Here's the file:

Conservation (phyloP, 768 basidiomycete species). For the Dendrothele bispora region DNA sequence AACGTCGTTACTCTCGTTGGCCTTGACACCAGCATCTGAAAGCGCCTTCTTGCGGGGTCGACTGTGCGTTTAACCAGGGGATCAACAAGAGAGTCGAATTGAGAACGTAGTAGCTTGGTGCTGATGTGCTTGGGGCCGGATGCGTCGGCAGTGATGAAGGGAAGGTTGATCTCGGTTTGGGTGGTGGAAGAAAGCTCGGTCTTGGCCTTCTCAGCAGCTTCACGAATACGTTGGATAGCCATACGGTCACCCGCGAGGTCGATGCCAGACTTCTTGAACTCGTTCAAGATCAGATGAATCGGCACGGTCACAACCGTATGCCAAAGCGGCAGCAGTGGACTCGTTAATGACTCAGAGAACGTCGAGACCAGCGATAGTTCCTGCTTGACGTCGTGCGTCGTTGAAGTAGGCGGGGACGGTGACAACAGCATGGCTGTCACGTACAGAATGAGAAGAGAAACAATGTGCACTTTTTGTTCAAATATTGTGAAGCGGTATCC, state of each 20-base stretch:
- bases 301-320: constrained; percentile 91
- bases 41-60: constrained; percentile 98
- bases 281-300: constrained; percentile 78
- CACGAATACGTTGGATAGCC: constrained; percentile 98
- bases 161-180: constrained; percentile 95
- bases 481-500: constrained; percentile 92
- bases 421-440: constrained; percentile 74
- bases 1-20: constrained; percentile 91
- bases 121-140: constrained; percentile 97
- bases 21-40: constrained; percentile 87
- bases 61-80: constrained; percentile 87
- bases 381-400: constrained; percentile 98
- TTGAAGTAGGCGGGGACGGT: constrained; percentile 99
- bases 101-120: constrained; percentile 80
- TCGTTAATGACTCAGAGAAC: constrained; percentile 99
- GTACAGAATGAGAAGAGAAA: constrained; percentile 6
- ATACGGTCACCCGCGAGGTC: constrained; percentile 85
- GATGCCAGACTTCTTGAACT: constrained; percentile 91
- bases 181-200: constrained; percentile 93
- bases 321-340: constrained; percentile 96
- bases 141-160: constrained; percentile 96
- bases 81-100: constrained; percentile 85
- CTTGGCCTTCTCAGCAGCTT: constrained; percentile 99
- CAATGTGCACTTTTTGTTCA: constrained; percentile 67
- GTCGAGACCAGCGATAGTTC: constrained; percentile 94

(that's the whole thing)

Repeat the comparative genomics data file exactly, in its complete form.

Conservation (phyloP, 768 basidiomycete species). For the Dendrothele bispora region DNA sequence AACGTCGTTACTCTCGTTGGCCTTGACACCAGCATCTGAAAGCGCCTTCTTGCGGGGTCGACTGTGCGTTTAACCAGGGGATCAACAAGAGAGTCGAATTGAGAACGTAGTAGCTTGGTGCTGATGTGCTTGGGGCCGGATGCGTCGGCAGTGATGAAGGGAAGGTTGATCTCGGTTTGGGTGGTGGAAGAAAGCTCGGTCTTGGCCTTCTCAGCAGCTTCACGAATACGTTGGATAGCCATACGGTCACCCGCGAGGTCGATGCCAGACTTCTTGAACTCGTTCAAGATCAGATGAATCGGCACGGTCACAACCGTATGCCAAAGCGGCAGCAGTGGACTCGTTAATGACTCAGAGAACGTCGAGACCAGCGATAGTTCCTGCTTGACGTCGTGCGTCGTTGAAGTAGGCGGGGACGGTGACAACAGCATGGCTGTCACGTACAGAATGAGAAGAGAAACAATGTGCACTTTTTGTTCAAATATTGTGAAGCGGTATCC, state of each 20-base stretch:
- bases 301-320: constrained; percentile 91
- bases 41-60: constrained; percentile 98
- bases 281-300: constrained; percentile 78
- CACGAATACGTTGGATAGCC: constrained; percentile 98
- bases 161-180: constrained; percentile 95
- bases 481-500: constrained; percentile 92
- bases 421-440: constrained; percentile 74
- bases 1-20: constrained; percentile 91
- bases 121-140: constrained; percentile 97
- bases 21-40: constrained; percentile 87
- bases 61-80: constrained; percentile 87
- bases 381-400: constrained; percentile 98
- TTGAAGTAGGCGGGGACGGT: constrained; percentile 99
- bases 101-120: constrained; percentile 80
- TCGTTAATGACTCAGAGAAC: constrained; percentile 99
- GTACAGAATGAGAAGAGAAA: constrained; percentile 6
- ATACGGTCACCCGCGAGGTC: constrained; percentile 85
- GATGCCAGACTTCTTGAACT: constrained; percentile 91
- bases 181-200: constrained; percentile 93
- bases 321-340: constrained; percentile 96
- bases 141-160: constrained; percentile 96
- bases 81-100: constrained; percentile 85
- CTTGGCCTTCTCAGCAGCTT: constrained; percentile 99
- CAATGTGCACTTTTTGTTCA: constrained; percentile 67
- GTCGAGACCAGCGATAGTTC: constrained; percentile 94